February 25, 2013

A new study of loyalty among mobile phone users in the U.S., released by WDS, A Xerox Company, has worrying implications for wireless carriers. The WDS Mobile Loyalty Audit 2013 reveals that 36 percent of U.S. customers are considering leaving their mobile carrier in the next 12 months. The study, which integrates new survey data from research specialist TNS, also finds that only 13 percent of customers show the level of loyalty required to protect them from competitive offers and service disruptions.

For the first time, the WDS 2013 Mobile Loyalty Audit uses “stress-tests” to show the impact of real-world disruptions on a customer’s likelihood to change carriers and delivers a realistic view of the level of loyalty that exists in the US. When stress-tested, the study found customers’ perceived “loyalty” could be easily broken, for example:

What if…your current wireless carrier increased prices by 10 percent?

- 69 percent of customers who were previously unlikely to switch would now consider leaving.
- 15 percent of them would switch immediately without further consideration.
- 70 percent of highly satisfied customers would also consider switching, 17 percent would leave without further consideration.

What if…another carrier could reduce your monthly tariff by 10 percent?

Only 31 percent of customers who were previously unlikely to switch could guarantee that they wouldn’t leave for this saving.

What if…there was a privacy breach?

- 78 percent of those that said they were unlikely to switch would now consider leaving.
- 27 percent of them would switch immediately without further consideration.
- 29 percent of highly satisfied customers would switch immediately.

The study suggests that the number of customers at risk of churn could be underestimated by wireless carriers. Additionally, many existing measures of loyalty, such as customer satisfaction and Net Promoter Score (NPS), often deliver potentially misleading results. For example, the WDS audit found that 23 percent of customers currently considered a “switch-risk” are actually highly satisfied with their mobile operator. Likewise, 19 percent are NPS Promoters.

The audit also showed that inertia still plays a major role in customer retention with over a quarter (27 percent) admitting that they didn’t intend leaving their current carrier because “switching was too inconvenient.”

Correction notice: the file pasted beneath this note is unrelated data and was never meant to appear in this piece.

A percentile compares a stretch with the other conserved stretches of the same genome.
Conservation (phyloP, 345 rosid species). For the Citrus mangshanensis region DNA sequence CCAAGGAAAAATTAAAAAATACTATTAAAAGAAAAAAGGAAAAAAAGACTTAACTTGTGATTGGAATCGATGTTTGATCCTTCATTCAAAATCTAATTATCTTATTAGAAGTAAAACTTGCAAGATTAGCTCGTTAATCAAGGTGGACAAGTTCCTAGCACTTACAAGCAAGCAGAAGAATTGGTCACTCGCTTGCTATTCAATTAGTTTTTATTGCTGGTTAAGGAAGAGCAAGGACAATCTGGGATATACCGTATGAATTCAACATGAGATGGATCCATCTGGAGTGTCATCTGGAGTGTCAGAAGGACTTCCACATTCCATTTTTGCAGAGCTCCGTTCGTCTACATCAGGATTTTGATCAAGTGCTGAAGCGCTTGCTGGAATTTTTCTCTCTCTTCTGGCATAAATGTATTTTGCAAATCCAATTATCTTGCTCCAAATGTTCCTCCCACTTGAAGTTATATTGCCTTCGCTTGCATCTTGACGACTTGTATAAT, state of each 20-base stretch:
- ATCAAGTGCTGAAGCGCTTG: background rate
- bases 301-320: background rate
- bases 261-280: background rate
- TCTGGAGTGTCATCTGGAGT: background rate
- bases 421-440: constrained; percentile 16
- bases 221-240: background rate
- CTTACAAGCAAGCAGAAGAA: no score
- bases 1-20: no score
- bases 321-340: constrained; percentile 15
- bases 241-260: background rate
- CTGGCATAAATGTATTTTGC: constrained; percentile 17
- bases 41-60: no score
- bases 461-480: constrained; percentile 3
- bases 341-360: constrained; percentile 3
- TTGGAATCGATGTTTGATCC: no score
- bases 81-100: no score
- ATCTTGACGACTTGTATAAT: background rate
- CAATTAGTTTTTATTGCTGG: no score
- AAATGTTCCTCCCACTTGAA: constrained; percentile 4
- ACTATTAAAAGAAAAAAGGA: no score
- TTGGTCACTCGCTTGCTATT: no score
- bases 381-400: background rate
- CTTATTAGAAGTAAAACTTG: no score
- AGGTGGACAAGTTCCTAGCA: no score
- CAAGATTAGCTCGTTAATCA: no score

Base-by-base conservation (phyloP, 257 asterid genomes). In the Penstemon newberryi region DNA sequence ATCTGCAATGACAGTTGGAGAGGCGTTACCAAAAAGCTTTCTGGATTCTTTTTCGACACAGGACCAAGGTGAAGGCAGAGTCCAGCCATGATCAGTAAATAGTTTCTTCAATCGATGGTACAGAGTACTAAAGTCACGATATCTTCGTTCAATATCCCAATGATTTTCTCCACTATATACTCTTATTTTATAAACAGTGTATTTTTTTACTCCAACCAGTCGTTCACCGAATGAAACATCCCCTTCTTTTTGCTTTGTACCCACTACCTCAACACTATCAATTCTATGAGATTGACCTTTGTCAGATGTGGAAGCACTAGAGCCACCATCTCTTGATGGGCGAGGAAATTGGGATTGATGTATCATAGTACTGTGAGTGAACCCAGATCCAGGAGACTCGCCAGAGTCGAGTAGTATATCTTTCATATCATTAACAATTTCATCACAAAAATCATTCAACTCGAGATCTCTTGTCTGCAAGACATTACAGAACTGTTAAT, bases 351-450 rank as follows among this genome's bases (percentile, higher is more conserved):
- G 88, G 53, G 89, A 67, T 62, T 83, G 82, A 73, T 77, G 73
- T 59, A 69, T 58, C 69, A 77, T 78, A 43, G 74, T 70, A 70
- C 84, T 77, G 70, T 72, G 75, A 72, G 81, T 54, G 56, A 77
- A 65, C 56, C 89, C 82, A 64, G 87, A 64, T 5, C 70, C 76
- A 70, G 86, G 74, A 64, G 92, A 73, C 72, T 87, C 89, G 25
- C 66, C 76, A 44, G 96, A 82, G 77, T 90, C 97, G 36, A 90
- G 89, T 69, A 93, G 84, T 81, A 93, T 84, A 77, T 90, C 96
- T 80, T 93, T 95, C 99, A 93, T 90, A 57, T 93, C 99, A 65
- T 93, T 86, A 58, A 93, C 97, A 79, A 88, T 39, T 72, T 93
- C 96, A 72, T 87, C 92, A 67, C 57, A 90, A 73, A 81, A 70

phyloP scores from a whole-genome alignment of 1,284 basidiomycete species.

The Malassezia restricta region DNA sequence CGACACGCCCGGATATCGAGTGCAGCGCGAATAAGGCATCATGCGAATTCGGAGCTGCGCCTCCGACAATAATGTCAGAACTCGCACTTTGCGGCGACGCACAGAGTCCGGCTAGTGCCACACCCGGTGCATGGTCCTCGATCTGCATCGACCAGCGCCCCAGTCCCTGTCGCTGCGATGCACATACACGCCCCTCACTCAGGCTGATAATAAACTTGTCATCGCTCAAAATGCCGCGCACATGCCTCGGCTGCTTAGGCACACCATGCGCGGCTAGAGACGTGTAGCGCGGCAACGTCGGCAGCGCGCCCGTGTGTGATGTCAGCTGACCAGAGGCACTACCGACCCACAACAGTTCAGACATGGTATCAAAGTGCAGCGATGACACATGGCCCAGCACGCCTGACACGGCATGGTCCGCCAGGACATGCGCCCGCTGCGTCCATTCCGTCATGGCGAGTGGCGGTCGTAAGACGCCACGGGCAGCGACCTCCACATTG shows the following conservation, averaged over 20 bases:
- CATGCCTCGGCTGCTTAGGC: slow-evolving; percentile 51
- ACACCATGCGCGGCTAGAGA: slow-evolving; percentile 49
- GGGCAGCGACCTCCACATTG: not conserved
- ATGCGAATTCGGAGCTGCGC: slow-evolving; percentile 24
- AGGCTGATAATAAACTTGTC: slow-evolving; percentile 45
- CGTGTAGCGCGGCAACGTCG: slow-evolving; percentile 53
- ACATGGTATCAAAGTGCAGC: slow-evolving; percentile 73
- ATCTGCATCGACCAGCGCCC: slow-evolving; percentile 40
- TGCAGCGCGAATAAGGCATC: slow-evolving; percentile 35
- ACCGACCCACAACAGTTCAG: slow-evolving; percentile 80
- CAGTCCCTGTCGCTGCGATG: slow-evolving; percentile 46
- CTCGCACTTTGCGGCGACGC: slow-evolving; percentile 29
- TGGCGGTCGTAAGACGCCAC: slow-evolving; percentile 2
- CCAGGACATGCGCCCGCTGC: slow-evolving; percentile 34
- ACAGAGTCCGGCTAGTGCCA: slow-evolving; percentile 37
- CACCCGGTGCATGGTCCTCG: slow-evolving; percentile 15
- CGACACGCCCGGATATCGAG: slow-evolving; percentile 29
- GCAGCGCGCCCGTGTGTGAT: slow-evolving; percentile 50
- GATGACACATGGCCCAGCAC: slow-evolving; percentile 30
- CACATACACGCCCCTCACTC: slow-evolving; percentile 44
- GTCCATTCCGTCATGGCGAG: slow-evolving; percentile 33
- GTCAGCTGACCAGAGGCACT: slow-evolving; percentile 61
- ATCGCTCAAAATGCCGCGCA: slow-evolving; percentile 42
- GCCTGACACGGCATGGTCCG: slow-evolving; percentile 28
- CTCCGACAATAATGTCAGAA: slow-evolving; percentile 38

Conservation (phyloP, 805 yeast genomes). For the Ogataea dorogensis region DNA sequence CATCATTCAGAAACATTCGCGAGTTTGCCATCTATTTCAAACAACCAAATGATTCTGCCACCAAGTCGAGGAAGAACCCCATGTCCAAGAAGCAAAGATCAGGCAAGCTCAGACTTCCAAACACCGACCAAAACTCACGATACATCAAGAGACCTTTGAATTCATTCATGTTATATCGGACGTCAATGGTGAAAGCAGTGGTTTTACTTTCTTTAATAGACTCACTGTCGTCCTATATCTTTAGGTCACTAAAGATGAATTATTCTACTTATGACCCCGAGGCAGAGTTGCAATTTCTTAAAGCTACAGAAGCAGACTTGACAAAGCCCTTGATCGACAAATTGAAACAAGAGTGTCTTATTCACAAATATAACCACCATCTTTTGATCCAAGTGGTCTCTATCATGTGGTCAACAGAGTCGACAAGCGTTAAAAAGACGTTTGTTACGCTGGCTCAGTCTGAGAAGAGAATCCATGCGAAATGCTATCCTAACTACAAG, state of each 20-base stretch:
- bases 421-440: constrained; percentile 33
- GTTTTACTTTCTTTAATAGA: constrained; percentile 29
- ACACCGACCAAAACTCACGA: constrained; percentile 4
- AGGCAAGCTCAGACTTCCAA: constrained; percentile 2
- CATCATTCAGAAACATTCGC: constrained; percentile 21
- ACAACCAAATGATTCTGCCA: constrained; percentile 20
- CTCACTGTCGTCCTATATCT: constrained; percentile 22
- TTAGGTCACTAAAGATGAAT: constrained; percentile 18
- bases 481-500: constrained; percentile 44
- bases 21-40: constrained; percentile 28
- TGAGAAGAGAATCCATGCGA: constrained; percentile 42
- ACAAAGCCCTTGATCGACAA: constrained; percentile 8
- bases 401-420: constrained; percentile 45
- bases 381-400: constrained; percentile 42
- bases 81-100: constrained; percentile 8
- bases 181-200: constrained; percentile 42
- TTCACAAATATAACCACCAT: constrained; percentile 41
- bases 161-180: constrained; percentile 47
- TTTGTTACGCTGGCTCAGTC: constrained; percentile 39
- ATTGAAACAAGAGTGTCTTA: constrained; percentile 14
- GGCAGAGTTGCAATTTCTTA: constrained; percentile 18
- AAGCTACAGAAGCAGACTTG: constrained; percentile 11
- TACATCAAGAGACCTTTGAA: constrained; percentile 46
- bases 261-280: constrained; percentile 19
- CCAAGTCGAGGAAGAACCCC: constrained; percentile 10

“We’ve been measuring loyalty in a vacuum; allocating budget based on customer sentiment and an out-of-date notion of loyalty,” said Tim Deluca-Smith, vice president, marketing at WDS, a provider of Customer Experience Management (CEM) solutions to the wireless industry. “A customer might say that he is satisfied or that she has no intention of switching, but how does that sentiment change when there’s a network outage or monthly price increase? Loyalty means more than just a customer’s intent to repurchase. Based on our research, this is only as good as the next handset subsidy or price discount. True loyalty creates customers who are forgiving when things go wrong and resistant to competitive offers.”

The WDS Loyalty Audit also debunks some of the common myths around customer churn. In particular that customers switch primarily because of price, availability of devices or network coverage. Across each of these, the majority of at-risk customers were actually satisfied with their current carrier’s performance. Just 35 percent thought they got poor value for money, 18 percent that network coverage was poor and 15 percent that availability of devices was inadequate.

Instead, it seems carriers are failing to create a feeling of “value” and “reward” among many of their customers. 40 percent of those at risk of switching felt they weren’t valued or rewarded. In fact, the data shows that if a customer doesn’t feel valued then they are more than twice as likely to be at risk of switching carriers.

The study concludes with many positive take-aways for wireless carriers looking to better manage customer loyalty. In particular the study shows how some service elements are more influential in building, or damaging, loyalty than others.

While a single interaction with customer support is relatively benign in its loyalty influence, customers who have to contact customer support more than once in a six-month period are twice as likely to be a “switch-risk.”

Getting right any kind of care interaction is critical. A customer who rates the performance of customer care as “excellent” is over three times more likely to be secured beyond 12 months than someone who rates the experience as “poor”.

Basic network support factors remain vital. 75 percent of respondents who rated network coverage as “Excellent” are unlikely to switch.

Emotional factors are just as relevant. 73 percent of respondents who felt valued by their carrier are unlikely to switch carriers.

“Building trust, developing a sense of value and sustaining strong customer service is fundamental to securing long-term loyalty - especially given the level of parity that exists between carriers’ pricing strategies and network performance,” concludes Deluca-Smith. “Satisfaction alone is no longer enough; in fact it’s become little more than a cost of doing business. The WDS Loyalty Audit shows that only 13 percent of U.S. customers have the level of loyalty we deem necessary to insulate them from competitive offers and service failures. Understanding who these customers are will help carriers to better understand how to customize retention programs that build a more emotional and resilient tie between customer and brand.”

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